مقدمه انگلیسی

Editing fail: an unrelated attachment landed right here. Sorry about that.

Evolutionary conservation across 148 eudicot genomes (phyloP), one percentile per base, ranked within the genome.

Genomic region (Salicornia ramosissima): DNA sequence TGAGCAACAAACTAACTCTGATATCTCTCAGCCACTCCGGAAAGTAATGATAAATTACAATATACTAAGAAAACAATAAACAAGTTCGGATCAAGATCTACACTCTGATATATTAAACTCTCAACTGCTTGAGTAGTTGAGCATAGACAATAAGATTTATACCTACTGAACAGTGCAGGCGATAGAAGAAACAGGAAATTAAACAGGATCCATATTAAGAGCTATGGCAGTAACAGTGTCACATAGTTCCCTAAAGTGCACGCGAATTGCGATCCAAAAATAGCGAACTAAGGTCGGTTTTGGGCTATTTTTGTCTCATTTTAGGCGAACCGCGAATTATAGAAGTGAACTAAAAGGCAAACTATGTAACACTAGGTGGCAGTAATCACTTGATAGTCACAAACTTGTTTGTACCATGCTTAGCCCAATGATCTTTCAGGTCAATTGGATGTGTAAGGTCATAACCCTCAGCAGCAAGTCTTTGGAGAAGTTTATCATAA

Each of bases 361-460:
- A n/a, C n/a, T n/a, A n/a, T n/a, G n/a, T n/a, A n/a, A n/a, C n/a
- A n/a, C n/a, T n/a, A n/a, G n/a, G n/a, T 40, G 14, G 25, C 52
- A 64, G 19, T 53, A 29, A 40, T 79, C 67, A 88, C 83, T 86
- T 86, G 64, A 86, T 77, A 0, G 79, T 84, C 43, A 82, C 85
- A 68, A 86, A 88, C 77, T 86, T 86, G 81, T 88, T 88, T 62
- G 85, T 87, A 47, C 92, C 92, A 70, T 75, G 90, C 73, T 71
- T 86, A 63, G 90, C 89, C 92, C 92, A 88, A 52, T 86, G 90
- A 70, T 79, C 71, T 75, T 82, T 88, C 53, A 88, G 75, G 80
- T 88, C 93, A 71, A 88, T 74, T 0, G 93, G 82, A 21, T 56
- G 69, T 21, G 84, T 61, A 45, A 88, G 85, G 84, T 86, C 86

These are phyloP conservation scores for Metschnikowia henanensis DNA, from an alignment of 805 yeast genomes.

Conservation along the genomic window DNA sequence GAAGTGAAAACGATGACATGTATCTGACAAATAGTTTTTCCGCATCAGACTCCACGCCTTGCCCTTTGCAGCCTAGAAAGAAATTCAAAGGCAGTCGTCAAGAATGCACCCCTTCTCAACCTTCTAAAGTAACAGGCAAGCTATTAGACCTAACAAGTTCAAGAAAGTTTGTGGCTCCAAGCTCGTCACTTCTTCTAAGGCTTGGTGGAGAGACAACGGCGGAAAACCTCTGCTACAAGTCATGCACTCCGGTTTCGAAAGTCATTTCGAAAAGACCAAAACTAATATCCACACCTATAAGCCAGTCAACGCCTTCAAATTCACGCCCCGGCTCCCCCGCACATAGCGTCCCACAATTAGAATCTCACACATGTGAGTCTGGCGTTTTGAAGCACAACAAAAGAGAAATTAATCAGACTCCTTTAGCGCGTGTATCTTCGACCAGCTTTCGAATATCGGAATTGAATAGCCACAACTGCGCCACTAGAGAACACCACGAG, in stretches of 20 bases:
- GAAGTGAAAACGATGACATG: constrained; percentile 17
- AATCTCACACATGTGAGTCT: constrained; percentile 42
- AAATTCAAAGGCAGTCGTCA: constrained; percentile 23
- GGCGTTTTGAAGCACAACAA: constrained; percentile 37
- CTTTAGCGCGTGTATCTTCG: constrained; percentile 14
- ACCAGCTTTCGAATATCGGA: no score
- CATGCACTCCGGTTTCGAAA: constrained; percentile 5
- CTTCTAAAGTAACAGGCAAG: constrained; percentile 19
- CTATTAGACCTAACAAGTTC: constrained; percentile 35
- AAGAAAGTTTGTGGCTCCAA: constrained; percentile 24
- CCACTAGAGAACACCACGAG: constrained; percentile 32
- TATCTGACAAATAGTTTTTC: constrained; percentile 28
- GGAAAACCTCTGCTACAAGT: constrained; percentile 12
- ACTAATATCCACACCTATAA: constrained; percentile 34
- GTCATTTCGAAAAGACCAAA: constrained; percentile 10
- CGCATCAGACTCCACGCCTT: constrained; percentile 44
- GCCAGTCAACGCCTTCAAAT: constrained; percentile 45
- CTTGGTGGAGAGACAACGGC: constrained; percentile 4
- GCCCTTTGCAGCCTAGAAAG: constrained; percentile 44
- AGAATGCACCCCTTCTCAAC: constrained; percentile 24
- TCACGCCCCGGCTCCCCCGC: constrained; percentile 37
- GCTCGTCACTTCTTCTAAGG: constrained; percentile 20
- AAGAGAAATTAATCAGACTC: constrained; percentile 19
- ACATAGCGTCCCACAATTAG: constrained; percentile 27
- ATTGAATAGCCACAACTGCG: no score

“Although creative arts therapies may capture the imagination of the therapist, it is important to keep in mind that, as with many other therapies discussed in this volume, empirical evidence for their efficacy with PTSD and other, related symptoms is not available.” So conclude Edna Foa, Terence Keane, Matthew Friedman and Judith Cohen in the recently published second edition of Effective Treatments for PTSD (Guilford, 2009, p. 630). We are a field perpetually at the margin; not only are we placed there by the dominant forces holding sway at the center, but we place ourselves there, between art and health, in the liminal, transcendent, and transitional, spaces between body and mind, observation and action, containment and expression. In 1987, when the first Special Issue on the Creative Arts Therapies and Trauma was published, the center was held by psychoanalysis, dreamers spellbound by the unconscious, fantasy, and the unseen (Johnson, 1987). Many of us attempted to accommodate to this dominant force and defined our creative arts therapies work in terms of psychodynamic formulations, both out of sincere appreciation for the links between our work and psychoanalysis, as well as our interest in gaining favor with the reigning center. One sees the continued hold of this paradigm in this Special Issue in the articles by Buk and Haen and Weber, as well as traces of it in the articles by Harris and Sutton and De Backer. In 2009, however, we awake to find that a new paradigm has risen and taken over the center, sending the dreamers into enclaves within a few urban centers. The cognitive-behavioral paradigm is now the dominant paradigm in the mental health field, and with its partner, evidence-based treatment, it has pushed many approaches further into the periphery. (For example, recently the New York City Commission on 9/11 has eliminated creative arts therapies from the approved list of providers because there is not sufficient evidence for their efficacy.) Unlike the previous era, when creative arts therapists enthusiastically modeled their work on psychodynamic principles, creative arts therapists have been slow to adopt or integrate the principles of cognitive-behavioral treatment. This is demonstrated, for example, in that none of the articles in this issue relies on a cognitive-behavioral approach and only Harris makes mention of it. The question arises whether we should accommodate or not. Though leaders in the creative arts therapies have called for empirical research and cognitive-behavioral formats, frankly few if any have come. Does this mean that there is something antithetical between the CATs and CBT? Will we sacrifice our true nature out of our need for survival? Or do we hide in our offices until “the pendulum swings again?” In this article, I plan to address these questions, but first I would like to examine briefly the five articles in this issue and identify the underlying paradigms upon which the authors rely. Each of these fine articles demonstrates how the creative arts therapies can be helpful in the treatment of trauma-related conditions. Perhaps such an analysis will reveal trends that may help us answer the broader questions raised above.